Category Method — This is the most accurate method for estimating repair costs and the one that most smart wholesalers use. They create a long checklist of categories (such as flooring, kitchen, windows, HVAC, appliances, bathroom, etc.), scour the property looking for damage, and assigning a cost to every repair. Obviously, this requires you to actually know how much things cost to repair (which is the hardest part), but you can figure that out by talking to contractors or even by asking other experienced real estate investors in the area how much certain things cost. This breakdown of repair costs won’t only give you a more accurate picture of the deal, it’ll also help you offload the deal to a cash buyer because they will see you’ve done your homework.
Per Room Method — This method is just a different approach to the above category method. Instead of categorizing repairs by floor, windows, roof, and so forth, you categorize repairs by room. This can be a helpful way to break things down and organize all of the photos you took so you don’t get confused about what damage is where once you’re back home. Then you can determine repair costs by each room and come up with a total estimate.
The GC Method — This is our favorite method but it’ll also cost you a bit of money. Hire a good general contractor to go through the property with you and tell you the costs of repairs. The main caveat to this method is you need to find a good GC with great referalls who isn’t going to screw you with bad information. So make sure you do your research and ask probing questions before choosing a GC to help you out.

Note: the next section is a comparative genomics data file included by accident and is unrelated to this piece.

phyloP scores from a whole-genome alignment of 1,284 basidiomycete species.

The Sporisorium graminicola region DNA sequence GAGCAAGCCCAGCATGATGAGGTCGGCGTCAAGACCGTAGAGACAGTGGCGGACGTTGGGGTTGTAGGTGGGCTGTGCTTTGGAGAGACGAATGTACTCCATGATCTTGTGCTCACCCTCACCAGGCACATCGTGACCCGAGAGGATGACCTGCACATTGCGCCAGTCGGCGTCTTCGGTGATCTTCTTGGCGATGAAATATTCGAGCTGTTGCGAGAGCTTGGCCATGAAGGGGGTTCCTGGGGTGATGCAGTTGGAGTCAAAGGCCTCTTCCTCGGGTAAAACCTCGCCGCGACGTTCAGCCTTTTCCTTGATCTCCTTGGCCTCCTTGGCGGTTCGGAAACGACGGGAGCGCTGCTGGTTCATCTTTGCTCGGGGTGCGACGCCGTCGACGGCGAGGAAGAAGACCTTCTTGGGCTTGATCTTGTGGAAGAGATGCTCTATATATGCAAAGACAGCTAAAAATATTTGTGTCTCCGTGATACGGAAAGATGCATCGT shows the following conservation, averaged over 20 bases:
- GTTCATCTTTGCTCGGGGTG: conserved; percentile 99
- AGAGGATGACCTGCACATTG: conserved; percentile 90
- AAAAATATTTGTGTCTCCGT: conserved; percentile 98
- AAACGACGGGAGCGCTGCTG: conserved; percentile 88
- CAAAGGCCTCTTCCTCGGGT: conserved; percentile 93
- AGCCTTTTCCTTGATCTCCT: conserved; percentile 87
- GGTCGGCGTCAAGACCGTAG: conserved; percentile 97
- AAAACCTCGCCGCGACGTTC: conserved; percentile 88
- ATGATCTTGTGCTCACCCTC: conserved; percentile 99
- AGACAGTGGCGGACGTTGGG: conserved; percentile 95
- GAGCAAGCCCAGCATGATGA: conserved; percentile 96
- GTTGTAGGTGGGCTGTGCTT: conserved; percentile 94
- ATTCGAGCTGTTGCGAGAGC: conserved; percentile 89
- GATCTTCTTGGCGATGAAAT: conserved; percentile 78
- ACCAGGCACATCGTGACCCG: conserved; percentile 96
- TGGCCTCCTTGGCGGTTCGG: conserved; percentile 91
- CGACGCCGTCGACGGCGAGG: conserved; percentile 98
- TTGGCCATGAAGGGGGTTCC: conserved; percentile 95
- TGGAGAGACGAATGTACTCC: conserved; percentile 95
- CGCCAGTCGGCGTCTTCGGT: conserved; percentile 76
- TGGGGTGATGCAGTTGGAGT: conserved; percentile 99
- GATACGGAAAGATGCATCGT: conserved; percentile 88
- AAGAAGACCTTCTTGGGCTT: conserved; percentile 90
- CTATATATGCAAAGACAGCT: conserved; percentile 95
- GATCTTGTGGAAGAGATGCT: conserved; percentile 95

Reverse Wholesaling — This one is more of a method of wholesaling than it is a method of estimating repair costs, but the outcome is the same. Instead of looking for a deal and then finding a buyer, you start by finding a cash buyer and asking them what type of property they’re looking for. You then go look for a deal that fits their criteria. You can partner with them when estimating repair costs and even coming up with your max cash offer. This makes it so that the wholesaling process is reversed and you’re able to work more closely with your cash buyer while running the numbers.
Whichever method you choose, estimating repair costs on a deal is not something to take lightly. The better your estimates, the easier it’ll be to come up with your max cash offer and the easier it’ll be to pass the deal to a cash buyer. So take your time and do it right.
3. The 70% Rule
At this point you know the value of the property and you know how much it’ll cost to repair the property. We’re getting close to completing the entire wholesaling equation.
With those first two numbers in hand, the next thing you need to determine is how much your cash buyer should pay for the deal and still remain profitable.
This is important because, as a wholesaler, you need to give your buyers good deals. This will ensure that you’re able to continue working with great cash buyers and that you are able to make a healthy profit.
You can determine this using the 70% rule.
The 70% rule states that a real estate investor should pay no more than 70% the ARV of a property minus the cost of repairs. It just so happens we now have both the ARV and the cost of repairs in hand.
Now remember, this is the amount that your cash buyer should pay for the property… not you.
The formula looks like this…